The Basics of Interest Rate

Interest rate is something that is heard a lot when people are using credit. It means the rate or price borrowers will pay for the use of money that is not their own. For example, if a company is using a business loan from a bank to start its business then the return the lender will receive on that loan is the interest that is charged to the borrower for the use of those funds. Interest rates are usually characterized by a percentage rate that is extended over a period of one year.

Interest rates targets are a very important tool of monetary policy. They are used to control things like investment, inflation and unemployment. Throughout history, interest rates have been set by governments or by central banks.

Why are there changes in interest rates? This can happen for a variety of reasons. One of these reasons is deferred consumption. When a lender loans money, the lender will delay spending money on consumption goods. Since most people prefer having things right away instead of waiting for goods this usually means that in a free market there will be a positive interest rate.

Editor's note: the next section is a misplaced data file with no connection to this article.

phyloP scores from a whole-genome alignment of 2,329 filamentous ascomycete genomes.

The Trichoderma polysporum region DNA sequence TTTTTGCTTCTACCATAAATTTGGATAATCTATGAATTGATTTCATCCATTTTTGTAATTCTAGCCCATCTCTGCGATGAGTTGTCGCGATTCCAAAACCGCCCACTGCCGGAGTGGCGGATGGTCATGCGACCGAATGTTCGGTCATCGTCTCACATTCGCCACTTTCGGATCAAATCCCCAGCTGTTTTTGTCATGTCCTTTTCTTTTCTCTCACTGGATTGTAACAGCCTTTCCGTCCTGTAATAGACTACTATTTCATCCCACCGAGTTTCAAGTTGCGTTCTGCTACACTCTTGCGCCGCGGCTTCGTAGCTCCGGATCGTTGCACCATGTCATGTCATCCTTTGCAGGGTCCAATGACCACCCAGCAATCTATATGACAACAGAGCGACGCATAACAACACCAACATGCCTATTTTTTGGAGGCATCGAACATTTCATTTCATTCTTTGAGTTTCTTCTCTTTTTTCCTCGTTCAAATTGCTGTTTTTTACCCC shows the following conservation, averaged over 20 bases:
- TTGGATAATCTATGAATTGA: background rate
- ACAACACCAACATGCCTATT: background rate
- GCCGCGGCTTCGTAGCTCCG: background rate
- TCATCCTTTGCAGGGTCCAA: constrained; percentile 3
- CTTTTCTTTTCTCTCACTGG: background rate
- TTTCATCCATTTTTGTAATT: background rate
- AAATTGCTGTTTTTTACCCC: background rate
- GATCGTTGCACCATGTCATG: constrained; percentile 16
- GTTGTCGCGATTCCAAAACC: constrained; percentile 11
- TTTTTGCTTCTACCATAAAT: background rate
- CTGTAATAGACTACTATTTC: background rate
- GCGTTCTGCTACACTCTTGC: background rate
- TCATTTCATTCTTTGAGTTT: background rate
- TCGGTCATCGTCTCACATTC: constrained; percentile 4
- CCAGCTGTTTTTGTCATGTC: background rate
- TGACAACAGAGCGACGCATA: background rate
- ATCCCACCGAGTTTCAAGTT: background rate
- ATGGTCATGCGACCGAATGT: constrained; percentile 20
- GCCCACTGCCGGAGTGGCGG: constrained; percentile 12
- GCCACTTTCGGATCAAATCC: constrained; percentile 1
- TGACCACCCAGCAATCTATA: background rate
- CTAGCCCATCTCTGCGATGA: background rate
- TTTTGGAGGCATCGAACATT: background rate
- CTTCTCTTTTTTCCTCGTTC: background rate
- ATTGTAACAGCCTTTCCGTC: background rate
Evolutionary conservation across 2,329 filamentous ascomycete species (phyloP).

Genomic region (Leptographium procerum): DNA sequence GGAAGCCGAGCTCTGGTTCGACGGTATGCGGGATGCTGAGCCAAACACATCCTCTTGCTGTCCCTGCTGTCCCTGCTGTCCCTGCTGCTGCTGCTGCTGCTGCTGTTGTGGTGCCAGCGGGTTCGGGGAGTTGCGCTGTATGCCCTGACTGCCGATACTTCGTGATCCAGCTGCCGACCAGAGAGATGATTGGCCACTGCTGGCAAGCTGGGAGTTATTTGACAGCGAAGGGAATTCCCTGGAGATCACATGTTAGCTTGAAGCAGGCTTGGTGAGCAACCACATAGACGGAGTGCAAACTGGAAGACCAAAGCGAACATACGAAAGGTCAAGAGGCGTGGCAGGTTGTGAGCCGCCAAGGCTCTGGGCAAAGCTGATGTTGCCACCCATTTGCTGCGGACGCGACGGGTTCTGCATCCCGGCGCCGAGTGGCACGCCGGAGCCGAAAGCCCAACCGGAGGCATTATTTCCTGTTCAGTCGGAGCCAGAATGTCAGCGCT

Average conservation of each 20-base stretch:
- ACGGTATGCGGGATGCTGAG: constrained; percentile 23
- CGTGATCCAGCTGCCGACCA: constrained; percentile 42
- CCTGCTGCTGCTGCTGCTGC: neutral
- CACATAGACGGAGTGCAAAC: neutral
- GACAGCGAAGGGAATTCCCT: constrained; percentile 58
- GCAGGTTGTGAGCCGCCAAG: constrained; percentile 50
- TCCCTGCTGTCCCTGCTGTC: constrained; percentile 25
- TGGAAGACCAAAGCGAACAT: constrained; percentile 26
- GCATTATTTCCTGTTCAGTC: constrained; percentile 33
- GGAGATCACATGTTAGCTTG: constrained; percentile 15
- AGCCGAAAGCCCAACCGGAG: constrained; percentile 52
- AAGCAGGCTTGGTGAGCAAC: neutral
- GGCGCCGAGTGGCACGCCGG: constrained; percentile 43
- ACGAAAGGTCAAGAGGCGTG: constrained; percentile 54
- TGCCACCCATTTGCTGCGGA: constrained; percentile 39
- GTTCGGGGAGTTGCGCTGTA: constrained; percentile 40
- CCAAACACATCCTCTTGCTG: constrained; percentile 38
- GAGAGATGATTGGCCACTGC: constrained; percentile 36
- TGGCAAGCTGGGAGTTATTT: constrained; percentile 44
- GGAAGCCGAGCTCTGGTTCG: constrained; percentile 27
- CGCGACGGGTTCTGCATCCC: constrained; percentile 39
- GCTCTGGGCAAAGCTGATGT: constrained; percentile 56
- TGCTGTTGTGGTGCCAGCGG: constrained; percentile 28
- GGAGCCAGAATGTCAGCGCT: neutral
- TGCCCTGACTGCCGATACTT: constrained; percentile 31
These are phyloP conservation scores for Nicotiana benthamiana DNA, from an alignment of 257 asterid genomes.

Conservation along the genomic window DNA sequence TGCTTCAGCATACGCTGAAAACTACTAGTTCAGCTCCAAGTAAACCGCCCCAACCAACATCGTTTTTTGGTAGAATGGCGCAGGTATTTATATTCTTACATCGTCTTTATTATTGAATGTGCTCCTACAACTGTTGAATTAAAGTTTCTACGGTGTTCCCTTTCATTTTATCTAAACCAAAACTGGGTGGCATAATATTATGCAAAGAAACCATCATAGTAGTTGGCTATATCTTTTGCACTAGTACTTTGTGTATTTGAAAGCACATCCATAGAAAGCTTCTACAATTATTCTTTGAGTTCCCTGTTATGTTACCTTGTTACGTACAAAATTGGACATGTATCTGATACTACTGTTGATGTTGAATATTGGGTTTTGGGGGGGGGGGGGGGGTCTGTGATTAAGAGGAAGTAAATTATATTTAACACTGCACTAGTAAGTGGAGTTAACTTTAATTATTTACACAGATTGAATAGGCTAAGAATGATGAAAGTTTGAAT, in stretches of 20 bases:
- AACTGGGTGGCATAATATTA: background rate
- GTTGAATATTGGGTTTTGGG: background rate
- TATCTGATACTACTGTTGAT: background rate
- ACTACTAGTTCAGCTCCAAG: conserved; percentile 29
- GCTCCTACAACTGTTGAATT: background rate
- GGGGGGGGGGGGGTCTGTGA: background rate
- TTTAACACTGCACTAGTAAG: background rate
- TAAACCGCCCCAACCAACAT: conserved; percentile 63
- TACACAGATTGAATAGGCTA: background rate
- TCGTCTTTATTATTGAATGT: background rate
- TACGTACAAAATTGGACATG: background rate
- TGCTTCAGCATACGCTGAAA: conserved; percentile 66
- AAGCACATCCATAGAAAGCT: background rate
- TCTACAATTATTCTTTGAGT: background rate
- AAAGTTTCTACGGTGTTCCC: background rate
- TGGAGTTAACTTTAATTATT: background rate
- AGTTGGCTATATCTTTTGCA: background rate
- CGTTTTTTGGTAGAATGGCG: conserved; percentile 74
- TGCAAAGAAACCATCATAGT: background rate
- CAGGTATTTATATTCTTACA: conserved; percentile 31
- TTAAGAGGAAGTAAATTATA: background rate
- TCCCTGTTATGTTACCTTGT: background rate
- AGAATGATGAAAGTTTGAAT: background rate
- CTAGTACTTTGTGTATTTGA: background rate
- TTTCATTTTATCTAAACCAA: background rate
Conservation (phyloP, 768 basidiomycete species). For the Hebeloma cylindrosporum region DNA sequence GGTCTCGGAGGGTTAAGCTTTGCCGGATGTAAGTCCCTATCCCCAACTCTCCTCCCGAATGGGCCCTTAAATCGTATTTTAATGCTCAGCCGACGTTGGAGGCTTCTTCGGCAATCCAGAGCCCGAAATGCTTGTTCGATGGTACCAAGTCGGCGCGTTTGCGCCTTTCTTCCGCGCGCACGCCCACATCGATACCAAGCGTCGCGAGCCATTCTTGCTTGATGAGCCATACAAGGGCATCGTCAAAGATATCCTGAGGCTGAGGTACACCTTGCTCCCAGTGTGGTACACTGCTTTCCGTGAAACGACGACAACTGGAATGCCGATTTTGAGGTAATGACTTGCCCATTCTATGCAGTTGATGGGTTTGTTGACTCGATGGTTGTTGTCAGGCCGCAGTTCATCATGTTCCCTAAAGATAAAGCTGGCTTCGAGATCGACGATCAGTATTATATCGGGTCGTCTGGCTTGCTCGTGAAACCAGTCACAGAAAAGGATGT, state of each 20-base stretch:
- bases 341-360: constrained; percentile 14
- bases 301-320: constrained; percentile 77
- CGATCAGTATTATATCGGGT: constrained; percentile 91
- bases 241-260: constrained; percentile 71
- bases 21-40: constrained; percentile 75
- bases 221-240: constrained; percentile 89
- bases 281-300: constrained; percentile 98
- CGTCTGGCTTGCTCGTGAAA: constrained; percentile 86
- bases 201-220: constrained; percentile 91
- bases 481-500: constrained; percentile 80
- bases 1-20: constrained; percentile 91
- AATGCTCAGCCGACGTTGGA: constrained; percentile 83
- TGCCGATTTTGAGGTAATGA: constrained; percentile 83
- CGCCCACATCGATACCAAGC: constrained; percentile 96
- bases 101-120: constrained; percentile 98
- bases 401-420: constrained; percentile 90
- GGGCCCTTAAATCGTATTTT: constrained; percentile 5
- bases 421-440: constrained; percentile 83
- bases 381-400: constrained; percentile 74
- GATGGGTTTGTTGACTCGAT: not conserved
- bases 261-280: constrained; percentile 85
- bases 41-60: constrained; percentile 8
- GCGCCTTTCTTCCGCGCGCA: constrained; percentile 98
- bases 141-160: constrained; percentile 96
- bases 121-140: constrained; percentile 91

Another reason that has recently hit close to home in the United States is risks of investment. There is always a risk that the borrower will not be able to pay back a loan or will go bankrupt or default on the loan. In some cases, the lender will charge a risk premium to mitigate some of these lending risks.

More on this topic (What's this?)
Equity Risk Premium In A Rising Interest Rate Environment
Anticipating The Rate Hike
Read more on Interest Rates at Wikinvest

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